Hyde 10 Year Old Single Malt Whiskey

hyde 10 year old single malt

Edit: before you read this review, read this expose on Hyde whisky.

I’m a simple creature, so already I’m a bit confused by the provenance of some of the newer Irish whiskies. A little while ago I reviewed a Teeling Single Malt, which was splendid – although there was some question over whose whiskey was in the bottle. Someone online suggested Bushmills supplied the stocks (because the Teeling distillery was too young to have made it). Fair enough, I guess. The whiskey was nice though.

And take this new Hyde 10 Year Old Single Malt, from Hibernia Distillers. Hibernia is very new (its website is still under construction). The marketing material that came with the Hyde whisky talked about a 100% malted Irish barley whiskey “from a single distillery”, just not the freshly minted Hibernia. According to some sources the 10 year-old whiskey for Hyde in fact comes from the Cooley distillery.

Confused? Keep up.

Anyway, Hibernia Distillers is based in Skibereen, West Cork. As a new operation, there’s not a huge amount of information that’s available on them, and it’ll be a few years yet until their own spirit hits the market. So for now – as with other new Irish distilleries – they’ll be selling whiskey that was made elsewhere under their own or another brand name. In this case it’s Hyde, which is the surname of the two directors of the company, Conor and Alan Hyde.

The Hyde 10 Year Old “No. 1 Presidents Cask” is limited edition single malt Irish whiskey of just 5,000 bottles. It’s bottled in honour of Douglas Hyde, the first President of Ireland from 1938 to 1945. The whiskey was initially matured in bourbon barrels before being finished in first-fill oloroso sherry casks. It’s bottled at 46% ABV without chill-filtration.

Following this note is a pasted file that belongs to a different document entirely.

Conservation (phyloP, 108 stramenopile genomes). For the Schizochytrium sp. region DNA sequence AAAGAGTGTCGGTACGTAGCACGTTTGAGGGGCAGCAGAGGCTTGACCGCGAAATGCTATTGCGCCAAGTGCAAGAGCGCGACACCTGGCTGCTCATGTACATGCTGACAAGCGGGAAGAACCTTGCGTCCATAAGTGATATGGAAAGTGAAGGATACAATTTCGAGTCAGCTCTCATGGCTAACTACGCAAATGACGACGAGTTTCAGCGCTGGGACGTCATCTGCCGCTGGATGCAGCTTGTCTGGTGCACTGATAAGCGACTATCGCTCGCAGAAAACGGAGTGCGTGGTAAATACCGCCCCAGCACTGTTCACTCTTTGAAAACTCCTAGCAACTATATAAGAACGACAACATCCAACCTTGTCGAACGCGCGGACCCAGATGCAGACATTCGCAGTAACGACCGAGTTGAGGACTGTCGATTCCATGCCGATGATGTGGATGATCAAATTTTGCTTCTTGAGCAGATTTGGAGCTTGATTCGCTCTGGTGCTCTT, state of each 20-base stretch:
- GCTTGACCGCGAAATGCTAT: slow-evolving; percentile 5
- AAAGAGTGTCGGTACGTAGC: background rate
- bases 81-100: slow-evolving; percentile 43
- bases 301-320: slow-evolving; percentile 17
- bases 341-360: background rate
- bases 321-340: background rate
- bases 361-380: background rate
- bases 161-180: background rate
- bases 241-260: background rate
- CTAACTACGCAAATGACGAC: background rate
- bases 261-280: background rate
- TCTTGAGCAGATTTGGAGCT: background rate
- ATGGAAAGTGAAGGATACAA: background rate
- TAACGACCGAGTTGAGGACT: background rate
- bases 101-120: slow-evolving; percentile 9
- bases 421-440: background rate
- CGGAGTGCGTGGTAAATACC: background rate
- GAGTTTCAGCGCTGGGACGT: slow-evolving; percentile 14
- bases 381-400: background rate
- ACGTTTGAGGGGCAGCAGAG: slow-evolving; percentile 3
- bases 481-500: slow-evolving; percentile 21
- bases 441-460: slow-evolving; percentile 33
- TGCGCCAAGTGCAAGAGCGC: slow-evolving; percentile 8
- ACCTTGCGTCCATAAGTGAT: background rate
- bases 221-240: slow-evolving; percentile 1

Hyde 10 Year Old Single Malt

Colour: oloroso sherry. On the nose: first impressions: very sherried, and packs quite a punch. There’s a plume of sugar that seems to shoot up from the glass. Tinned fruit in syrup. Apricots, peaches. Figs. Plum jam. Every time I think I can sense some maltiness there, another wave of sweet fruits elbows it out the way. Custard creams. Honey.

In the mouth: oodles of caramel on an exceptionally velvety delivery. A lot of honey, stewed fruits, with warm cream. Tons of vanilla. That maltiness I was seeking on the nose finally shows through in digestive biscuits and malted milks. The finish is very long and warming, with peppers and tabasco.

The oloroso effect is plain to see. Perhaps it’s just a fraction too sweet for my tastes, to the expense of other flavours. But it’s a little innocent and cheeky. Cheerful, even. I suspect newcomers or those who appreciate sherry bombs and are looking for something a bit different may find something to enjoy here.

You can pick a bottle of this up for around £50, which seems reasonable enough a price to me.


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